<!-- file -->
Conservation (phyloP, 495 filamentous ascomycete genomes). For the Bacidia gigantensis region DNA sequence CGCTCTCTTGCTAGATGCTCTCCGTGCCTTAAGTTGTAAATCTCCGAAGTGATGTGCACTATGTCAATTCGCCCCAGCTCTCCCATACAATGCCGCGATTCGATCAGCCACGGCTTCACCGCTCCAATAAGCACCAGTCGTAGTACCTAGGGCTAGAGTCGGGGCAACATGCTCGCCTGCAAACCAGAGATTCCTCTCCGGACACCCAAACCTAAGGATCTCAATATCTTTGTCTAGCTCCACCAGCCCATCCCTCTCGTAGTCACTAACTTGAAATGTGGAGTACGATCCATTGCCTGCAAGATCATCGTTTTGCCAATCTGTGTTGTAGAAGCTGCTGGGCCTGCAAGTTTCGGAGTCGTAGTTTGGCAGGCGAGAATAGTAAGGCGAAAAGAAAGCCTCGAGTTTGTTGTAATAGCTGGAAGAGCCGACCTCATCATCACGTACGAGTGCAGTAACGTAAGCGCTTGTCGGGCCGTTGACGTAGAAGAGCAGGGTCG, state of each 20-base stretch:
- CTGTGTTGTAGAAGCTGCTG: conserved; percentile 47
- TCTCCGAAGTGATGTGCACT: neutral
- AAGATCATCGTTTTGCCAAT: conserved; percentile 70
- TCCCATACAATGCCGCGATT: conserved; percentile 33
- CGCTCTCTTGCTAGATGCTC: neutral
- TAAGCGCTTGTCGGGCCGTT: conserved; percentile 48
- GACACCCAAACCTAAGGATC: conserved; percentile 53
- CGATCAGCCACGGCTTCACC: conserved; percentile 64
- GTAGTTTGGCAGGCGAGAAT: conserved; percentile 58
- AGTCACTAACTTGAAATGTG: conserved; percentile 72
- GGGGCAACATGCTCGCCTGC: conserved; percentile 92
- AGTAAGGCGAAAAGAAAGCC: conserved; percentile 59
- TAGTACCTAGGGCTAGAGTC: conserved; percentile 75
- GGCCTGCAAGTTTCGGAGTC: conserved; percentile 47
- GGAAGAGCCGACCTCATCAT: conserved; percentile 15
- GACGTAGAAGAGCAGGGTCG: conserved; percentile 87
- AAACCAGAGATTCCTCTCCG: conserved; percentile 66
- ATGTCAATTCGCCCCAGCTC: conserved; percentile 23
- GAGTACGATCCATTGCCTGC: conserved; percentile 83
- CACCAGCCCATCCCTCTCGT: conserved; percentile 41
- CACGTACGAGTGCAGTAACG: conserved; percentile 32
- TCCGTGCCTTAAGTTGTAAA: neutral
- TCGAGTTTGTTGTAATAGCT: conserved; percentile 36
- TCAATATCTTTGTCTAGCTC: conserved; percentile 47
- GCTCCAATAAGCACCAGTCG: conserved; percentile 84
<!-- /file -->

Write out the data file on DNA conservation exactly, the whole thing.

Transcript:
Conservation (phyloP, 495 filamentous ascomycete genomes). For the Bacidia gigantensis region DNA sequence CGCTCTCTTGCTAGATGCTCTCCGTGCCTTAAGTTGTAAATCTCCGAAGTGATGTGCACTATGTCAATTCGCCCCAGCTCTCCCATACAATGCCGCGATTCGATCAGCCACGGCTTCACCGCTCCAATAAGCACCAGTCGTAGTACCTAGGGCTAGAGTCGGGGCAACATGCTCGCCTGCAAACCAGAGATTCCTCTCCGGACACCCAAACCTAAGGATCTCAATATCTTTGTCTAGCTCCACCAGCCCATCCCTCTCGTAGTCACTAACTTGAAATGTGGAGTACGATCCATTGCCTGCAAGATCATCGTTTTGCCAATCTGTGTTGTAGAAGCTGCTGGGCCTGCAAGTTTCGGAGTCGTAGTTTGGCAGGCGAGAATAGTAAGGCGAAAAGAAAGCCTCGAGTTTGTTGTAATAGCTGGAAGAGCCGACCTCATCATCACGTACGAGTGCAGTAACGTAAGCGCTTGTCGGGCCGTTGACGTAGAAGAGCAGGGTCG, state of each 20-base stretch:
- CTGTGTTGTAGAAGCTGCTG: conserved; percentile 47
- TCTCCGAAGTGATGTGCACT: neutral
- AAGATCATCGTTTTGCCAAT: conserved; percentile 70
- TCCCATACAATGCCGCGATT: conserved; percentile 33
- CGCTCTCTTGCTAGATGCTC: neutral
- TAAGCGCTTGTCGGGCCGTT: conserved; percentile 48
- GACACCCAAACCTAAGGATC: conserved; percentile 53
- CGATCAGCCACGGCTTCACC: conserved; percentile 64
- GTAGTTTGGCAGGCGAGAAT: conserved; percentile 58
- AGTCACTAACTTGAAATGTG: conserved; percentile 72
- GGGGCAACATGCTCGCCTGC: conserved; percentile 92
- AGTAAGGCGAAAAGAAAGCC: conserved; percentile 59
- TAGTACCTAGGGCTAGAGTC: conserved; percentile 75
- GGCCTGCAAGTTTCGGAGTC: conserved; percentile 47
- GGAAGAGCCGACCTCATCAT: conserved; percentile 15
- GACGTAGAAGAGCAGGGTCG: conserved; percentile 87
- AAACCAGAGATTCCTCTCCG: conserved; percentile 66
- ATGTCAATTCGCCCCAGCTC: conserved; percentile 23
- GAGTACGATCCATTGCCTGC: conserved; percentile 83
- CACCAGCCCATCCCTCTCGT: conserved; percentile 41
- CACGTACGAGTGCAGTAACG: conserved; percentile 32
- TCCGTGCCTTAAGTTGTAAA: neutral
- TCGAGTTTGTTGTAATAGCT: conserved; percentile 36
- TCAATATCTTTGTCTAGCTC: conserved; percentile 47
- GCTCCAATAAGCACCAGTCG: conserved; percentile 84